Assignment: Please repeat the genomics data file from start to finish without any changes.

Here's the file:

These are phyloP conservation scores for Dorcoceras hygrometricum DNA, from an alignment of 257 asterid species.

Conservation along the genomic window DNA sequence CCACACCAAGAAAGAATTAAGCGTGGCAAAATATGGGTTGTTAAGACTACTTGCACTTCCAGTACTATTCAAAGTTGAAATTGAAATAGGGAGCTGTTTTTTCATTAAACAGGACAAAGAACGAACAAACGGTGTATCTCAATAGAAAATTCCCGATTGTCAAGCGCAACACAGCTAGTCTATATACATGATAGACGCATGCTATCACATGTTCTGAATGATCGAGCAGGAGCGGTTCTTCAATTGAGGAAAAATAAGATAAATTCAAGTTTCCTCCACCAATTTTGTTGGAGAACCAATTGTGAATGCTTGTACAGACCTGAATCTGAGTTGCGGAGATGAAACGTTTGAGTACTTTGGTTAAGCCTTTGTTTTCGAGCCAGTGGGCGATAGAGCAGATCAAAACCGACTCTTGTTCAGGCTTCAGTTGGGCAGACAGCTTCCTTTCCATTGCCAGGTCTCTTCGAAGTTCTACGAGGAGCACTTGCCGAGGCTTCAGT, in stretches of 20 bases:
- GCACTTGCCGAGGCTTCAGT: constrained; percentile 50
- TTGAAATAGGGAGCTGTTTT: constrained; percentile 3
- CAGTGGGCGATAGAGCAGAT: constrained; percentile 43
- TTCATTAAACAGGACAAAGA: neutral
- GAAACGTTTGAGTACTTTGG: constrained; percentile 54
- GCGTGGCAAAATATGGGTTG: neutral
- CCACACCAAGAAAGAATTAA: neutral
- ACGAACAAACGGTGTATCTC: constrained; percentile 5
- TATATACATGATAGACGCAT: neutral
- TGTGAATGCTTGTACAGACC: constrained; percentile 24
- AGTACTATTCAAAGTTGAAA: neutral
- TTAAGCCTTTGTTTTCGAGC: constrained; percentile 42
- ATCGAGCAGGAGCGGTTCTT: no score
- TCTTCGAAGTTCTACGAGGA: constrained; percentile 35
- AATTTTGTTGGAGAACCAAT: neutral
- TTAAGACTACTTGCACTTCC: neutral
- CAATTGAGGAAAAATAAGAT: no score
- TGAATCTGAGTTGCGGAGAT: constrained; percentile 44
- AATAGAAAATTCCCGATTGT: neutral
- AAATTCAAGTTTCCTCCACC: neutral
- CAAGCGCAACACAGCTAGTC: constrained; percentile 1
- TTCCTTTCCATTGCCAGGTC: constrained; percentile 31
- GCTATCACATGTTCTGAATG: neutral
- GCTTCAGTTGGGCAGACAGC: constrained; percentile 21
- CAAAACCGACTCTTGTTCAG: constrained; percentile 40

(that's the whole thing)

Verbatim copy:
These are phyloP conservation scores for Dorcoceras hygrometricum DNA, from an alignment of 257 asterid species.

Conservation along the genomic window DNA sequence CCACACCAAGAAAGAATTAAGCGTGGCAAAATATGGGTTGTTAAGACTACTTGCACTTCCAGTACTATTCAAAGTTGAAATTGAAATAGGGAGCTGTTTTTTCATTAAACAGGACAAAGAACGAACAAACGGTGTATCTCAATAGAAAATTCCCGATTGTCAAGCGCAACACAGCTAGTCTATATACATGATAGACGCATGCTATCACATGTTCTGAATGATCGAGCAGGAGCGGTTCTTCAATTGAGGAAAAATAAGATAAATTCAAGTTTCCTCCACCAATTTTGTTGGAGAACCAATTGTGAATGCTTGTACAGACCTGAATCTGAGTTGCGGAGATGAAACGTTTGAGTACTTTGGTTAAGCCTTTGTTTTCGAGCCAGTGGGCGATAGAGCAGATCAAAACCGACTCTTGTTCAGGCTTCAGTTGGGCAGACAGCTTCCTTTCCATTGCCAGGTCTCTTCGAAGTTCTACGAGGAGCACTTGCCGAGGCTTCAGT, in stretches of 20 bases:
- GCACTTGCCGAGGCTTCAGT: constrained; percentile 50
- TTGAAATAGGGAGCTGTTTT: constrained; percentile 3
- CAGTGGGCGATAGAGCAGAT: constrained; percentile 43
- TTCATTAAACAGGACAAAGA: neutral
- GAAACGTTTGAGTACTTTGG: constrained; percentile 54
- GCGTGGCAAAATATGGGTTG: neutral
- CCACACCAAGAAAGAATTAA: neutral
- ACGAACAAACGGTGTATCTC: constrained; percentile 5
- TATATACATGATAGACGCAT: neutral
- TGTGAATGCTTGTACAGACC: constrained; percentile 24
- AGTACTATTCAAAGTTGAAA: neutral
- TTAAGCCTTTGTTTTCGAGC: constrained; percentile 42
- ATCGAGCAGGAGCGGTTCTT: no score
- TCTTCGAAGTTCTACGAGGA: constrained; percentile 35
- AATTTTGTTGGAGAACCAAT: neutral
- TTAAGACTACTTGCACTTCC: neutral
- CAATTGAGGAAAAATAAGAT: no score
- TGAATCTGAGTTGCGGAGAT: constrained; percentile 44
- AATAGAAAATTCCCGATTGT: neutral
- AAATTCAAGTTTCCTCCACC: neutral
- CAAGCGCAACACAGCTAGTC: constrained; percentile 1
- TTCCTTTCCATTGCCAGGTC: constrained; percentile 31
- GCTATCACATGTTCTGAATG: neutral
- GCTTCAGTTGGGCAGACAGC: constrained; percentile 21
- CAAAACCGACTCTTGTTCAG: constrained; percentile 40